CHRISTMAS WITH THE KRANKS, directed by Joe Roth (AMERICA'S SWEETHEARTS), is a
delightfully funny family film with plenty of big laughs. Based on one of John
Grisham's rare non-thrillers, it tells the story of a mother and father who
decide to just skip Christmas and go on a cruise instead since their daughter
is off to Peru with the Peace Corps.
Luther Krank (Tim Allen) issues a memo to his fellow workers that the Kranks
are taking a complete break from Christmas this year, which means that he'll be
neither giving nor accepting any gifts. His co-workers, and especially his
neighbors, are nonplussed by the Kranks' actions. Luther is gung-ho and
enthusiastic about his idea, but his wife Nora (played by a very funny Jamie
Lee Curtis) is quite resistant. And when Vic Frohmeyer (Dan Aykroyd), the
neighborhood's self-elected warden, starts leading a group harassing the Kranks
for their lack of holiday spirit, Luther and Nora take to hiding behind their
curtains and sofas.
One of the better recurring jokes concerns the seven-foot Frosty the Snowman
that everyone on the Kranks' block puts on top of their roofs during the
holidays. When Luther refuses to put up his Frosty, the local kids initiate a
series of crank calls -- "Free Frosty!" -- designed to drive the Kranks crazy
so that they'll relent and put up their Frosty. The movie is silly and cute,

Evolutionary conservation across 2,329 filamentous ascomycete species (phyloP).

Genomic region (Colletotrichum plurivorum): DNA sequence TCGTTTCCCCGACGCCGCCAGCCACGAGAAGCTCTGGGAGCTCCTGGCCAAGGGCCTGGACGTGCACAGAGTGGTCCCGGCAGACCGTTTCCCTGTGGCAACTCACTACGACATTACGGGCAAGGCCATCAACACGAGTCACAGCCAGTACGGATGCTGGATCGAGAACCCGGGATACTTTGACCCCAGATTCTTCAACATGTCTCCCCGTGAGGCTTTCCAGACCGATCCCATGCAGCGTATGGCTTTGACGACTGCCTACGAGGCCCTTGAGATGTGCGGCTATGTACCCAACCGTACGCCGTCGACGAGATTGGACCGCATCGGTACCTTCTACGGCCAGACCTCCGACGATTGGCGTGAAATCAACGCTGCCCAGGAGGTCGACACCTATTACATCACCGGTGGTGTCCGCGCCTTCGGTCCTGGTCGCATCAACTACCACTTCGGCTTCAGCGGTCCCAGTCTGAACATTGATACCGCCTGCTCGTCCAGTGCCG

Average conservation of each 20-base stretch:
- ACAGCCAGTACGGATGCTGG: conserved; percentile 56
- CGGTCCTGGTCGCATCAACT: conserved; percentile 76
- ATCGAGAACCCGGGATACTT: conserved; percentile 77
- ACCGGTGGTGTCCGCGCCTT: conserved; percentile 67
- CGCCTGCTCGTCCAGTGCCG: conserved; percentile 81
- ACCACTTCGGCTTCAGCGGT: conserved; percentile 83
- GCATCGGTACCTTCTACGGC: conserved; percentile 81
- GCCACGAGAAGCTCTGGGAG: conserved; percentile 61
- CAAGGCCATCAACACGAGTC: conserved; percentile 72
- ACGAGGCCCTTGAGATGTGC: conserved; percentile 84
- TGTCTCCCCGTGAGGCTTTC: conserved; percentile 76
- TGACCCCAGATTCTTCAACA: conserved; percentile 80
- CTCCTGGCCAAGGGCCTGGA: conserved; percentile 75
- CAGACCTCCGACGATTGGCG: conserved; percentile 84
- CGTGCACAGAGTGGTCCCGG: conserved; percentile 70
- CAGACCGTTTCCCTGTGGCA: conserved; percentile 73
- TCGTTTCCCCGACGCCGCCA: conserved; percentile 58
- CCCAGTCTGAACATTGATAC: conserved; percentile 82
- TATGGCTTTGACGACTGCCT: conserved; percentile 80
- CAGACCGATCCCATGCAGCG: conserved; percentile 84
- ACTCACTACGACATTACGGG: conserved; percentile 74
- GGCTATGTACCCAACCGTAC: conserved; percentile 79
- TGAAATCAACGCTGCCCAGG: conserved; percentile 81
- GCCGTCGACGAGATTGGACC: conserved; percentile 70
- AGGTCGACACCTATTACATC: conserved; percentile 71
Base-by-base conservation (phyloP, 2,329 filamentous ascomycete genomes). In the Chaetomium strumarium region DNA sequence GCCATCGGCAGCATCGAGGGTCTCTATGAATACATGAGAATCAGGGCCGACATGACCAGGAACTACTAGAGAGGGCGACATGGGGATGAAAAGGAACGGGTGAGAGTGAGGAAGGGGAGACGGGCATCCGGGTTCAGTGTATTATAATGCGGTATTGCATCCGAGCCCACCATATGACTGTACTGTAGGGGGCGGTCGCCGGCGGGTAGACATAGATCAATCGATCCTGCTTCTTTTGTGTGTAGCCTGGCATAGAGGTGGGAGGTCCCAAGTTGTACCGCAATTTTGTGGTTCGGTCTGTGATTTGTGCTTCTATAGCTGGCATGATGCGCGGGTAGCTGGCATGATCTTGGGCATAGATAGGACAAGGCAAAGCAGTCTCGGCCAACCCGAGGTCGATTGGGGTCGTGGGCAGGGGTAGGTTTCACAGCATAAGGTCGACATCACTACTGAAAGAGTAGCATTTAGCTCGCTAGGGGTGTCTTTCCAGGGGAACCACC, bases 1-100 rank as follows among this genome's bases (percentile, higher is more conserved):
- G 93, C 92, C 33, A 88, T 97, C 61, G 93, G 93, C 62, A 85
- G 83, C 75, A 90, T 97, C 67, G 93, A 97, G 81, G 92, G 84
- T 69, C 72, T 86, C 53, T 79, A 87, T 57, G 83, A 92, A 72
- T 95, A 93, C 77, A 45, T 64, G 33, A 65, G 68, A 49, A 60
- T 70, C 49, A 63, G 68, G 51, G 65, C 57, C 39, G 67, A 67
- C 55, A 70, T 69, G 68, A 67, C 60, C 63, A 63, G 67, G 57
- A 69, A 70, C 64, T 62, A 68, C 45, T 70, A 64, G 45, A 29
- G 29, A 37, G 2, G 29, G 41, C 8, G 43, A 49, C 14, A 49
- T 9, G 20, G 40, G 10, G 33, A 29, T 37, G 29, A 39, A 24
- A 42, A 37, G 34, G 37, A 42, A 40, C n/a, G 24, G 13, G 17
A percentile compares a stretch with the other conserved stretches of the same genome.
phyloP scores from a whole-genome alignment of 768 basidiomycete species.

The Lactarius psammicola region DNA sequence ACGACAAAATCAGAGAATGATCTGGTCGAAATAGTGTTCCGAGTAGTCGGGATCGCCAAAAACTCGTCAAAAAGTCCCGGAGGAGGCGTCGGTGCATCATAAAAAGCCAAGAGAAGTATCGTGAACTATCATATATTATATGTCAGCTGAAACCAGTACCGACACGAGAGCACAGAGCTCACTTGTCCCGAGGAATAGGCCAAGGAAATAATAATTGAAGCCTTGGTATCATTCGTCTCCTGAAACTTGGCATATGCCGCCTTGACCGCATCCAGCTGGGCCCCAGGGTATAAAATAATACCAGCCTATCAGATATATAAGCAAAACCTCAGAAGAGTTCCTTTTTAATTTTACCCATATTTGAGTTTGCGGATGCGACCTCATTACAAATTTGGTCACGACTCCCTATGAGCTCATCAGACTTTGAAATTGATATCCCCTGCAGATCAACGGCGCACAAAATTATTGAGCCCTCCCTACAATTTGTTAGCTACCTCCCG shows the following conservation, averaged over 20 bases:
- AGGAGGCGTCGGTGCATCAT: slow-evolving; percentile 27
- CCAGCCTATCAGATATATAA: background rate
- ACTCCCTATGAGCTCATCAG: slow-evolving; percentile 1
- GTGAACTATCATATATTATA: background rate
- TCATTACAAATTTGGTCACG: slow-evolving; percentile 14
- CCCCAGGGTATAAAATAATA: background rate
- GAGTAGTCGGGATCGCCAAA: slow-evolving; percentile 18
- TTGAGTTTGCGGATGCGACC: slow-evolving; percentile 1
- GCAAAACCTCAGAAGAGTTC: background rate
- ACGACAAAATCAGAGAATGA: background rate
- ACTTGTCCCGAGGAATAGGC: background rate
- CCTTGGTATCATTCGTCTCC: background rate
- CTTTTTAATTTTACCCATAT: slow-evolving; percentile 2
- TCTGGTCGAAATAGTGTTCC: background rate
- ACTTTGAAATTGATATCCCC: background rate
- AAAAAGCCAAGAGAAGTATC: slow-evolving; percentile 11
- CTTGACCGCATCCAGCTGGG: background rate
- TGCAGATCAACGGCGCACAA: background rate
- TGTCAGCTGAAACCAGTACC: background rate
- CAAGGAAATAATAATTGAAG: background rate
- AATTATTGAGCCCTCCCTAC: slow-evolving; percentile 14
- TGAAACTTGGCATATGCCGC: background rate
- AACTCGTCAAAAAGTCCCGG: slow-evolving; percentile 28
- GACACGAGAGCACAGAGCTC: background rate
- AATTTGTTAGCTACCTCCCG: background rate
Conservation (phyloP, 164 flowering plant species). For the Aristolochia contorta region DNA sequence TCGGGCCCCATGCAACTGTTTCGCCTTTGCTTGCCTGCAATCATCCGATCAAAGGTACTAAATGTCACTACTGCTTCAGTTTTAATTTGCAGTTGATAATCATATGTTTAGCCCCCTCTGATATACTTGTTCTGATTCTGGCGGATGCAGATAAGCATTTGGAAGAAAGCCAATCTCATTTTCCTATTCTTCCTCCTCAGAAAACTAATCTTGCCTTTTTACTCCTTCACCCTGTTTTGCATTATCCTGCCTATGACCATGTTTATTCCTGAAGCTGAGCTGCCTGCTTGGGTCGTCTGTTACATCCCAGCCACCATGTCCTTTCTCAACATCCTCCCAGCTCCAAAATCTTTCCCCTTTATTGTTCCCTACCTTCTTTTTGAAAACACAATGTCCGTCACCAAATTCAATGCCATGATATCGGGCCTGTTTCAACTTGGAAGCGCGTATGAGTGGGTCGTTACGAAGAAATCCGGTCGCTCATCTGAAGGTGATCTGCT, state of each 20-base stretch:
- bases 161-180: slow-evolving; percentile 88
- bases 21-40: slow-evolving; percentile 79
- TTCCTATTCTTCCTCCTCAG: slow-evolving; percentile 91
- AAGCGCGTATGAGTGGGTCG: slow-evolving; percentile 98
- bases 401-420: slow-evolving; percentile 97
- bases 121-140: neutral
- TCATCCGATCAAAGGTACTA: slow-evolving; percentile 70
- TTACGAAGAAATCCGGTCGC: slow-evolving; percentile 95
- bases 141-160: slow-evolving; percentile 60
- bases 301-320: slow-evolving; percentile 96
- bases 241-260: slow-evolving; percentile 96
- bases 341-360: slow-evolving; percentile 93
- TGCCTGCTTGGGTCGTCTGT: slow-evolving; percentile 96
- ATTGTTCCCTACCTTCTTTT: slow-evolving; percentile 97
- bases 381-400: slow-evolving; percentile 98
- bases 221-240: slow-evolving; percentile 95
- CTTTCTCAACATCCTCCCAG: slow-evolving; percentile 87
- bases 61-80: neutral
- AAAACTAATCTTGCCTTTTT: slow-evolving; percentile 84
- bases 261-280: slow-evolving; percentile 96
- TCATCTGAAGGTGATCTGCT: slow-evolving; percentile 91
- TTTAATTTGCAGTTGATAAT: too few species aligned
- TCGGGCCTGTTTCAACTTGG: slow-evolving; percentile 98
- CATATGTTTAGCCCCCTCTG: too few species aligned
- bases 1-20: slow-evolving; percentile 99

consistently hitting just the right comedic note.
Of course, the story makes a complete turnabout when daughter Blair (Julie
Gonzalo) and her new fiancé suddenly announce on Christmas Eve that they are on
their way home to the Kranks for Christmas after all. By then, most Christmas
trimmings and fixings are long gone, but the Kranks hilariously improvise.
Think their friends, who were miffed at them for not celebrating, will eagerly
pitch in and help save the day? And do you think that there might be some
heart-warming messages tacked on at the end of the story? Sure, but who cares.
The laughs come often and easy, and the messages seem genuine, even if
But, why oh why, do the studios keep opening Christmas movies so early that
they will be gone by Christmas? This strategy seems not only illogical but
counterproductive as well.
CHRISTMAS WITH THE KRANKS runs 1:34. It is rated PG for "brief language and
suggestive content" and would be acceptable for all ages.
My son Jeffrey, age 15, gave it *** 1/2, saying that it was really, really
funny and full of great jokes. He didn't think the semi-serious ending worked,
however, and he didn't like some of the weird camera movements.
Copyright © 2004 Steve Rhodes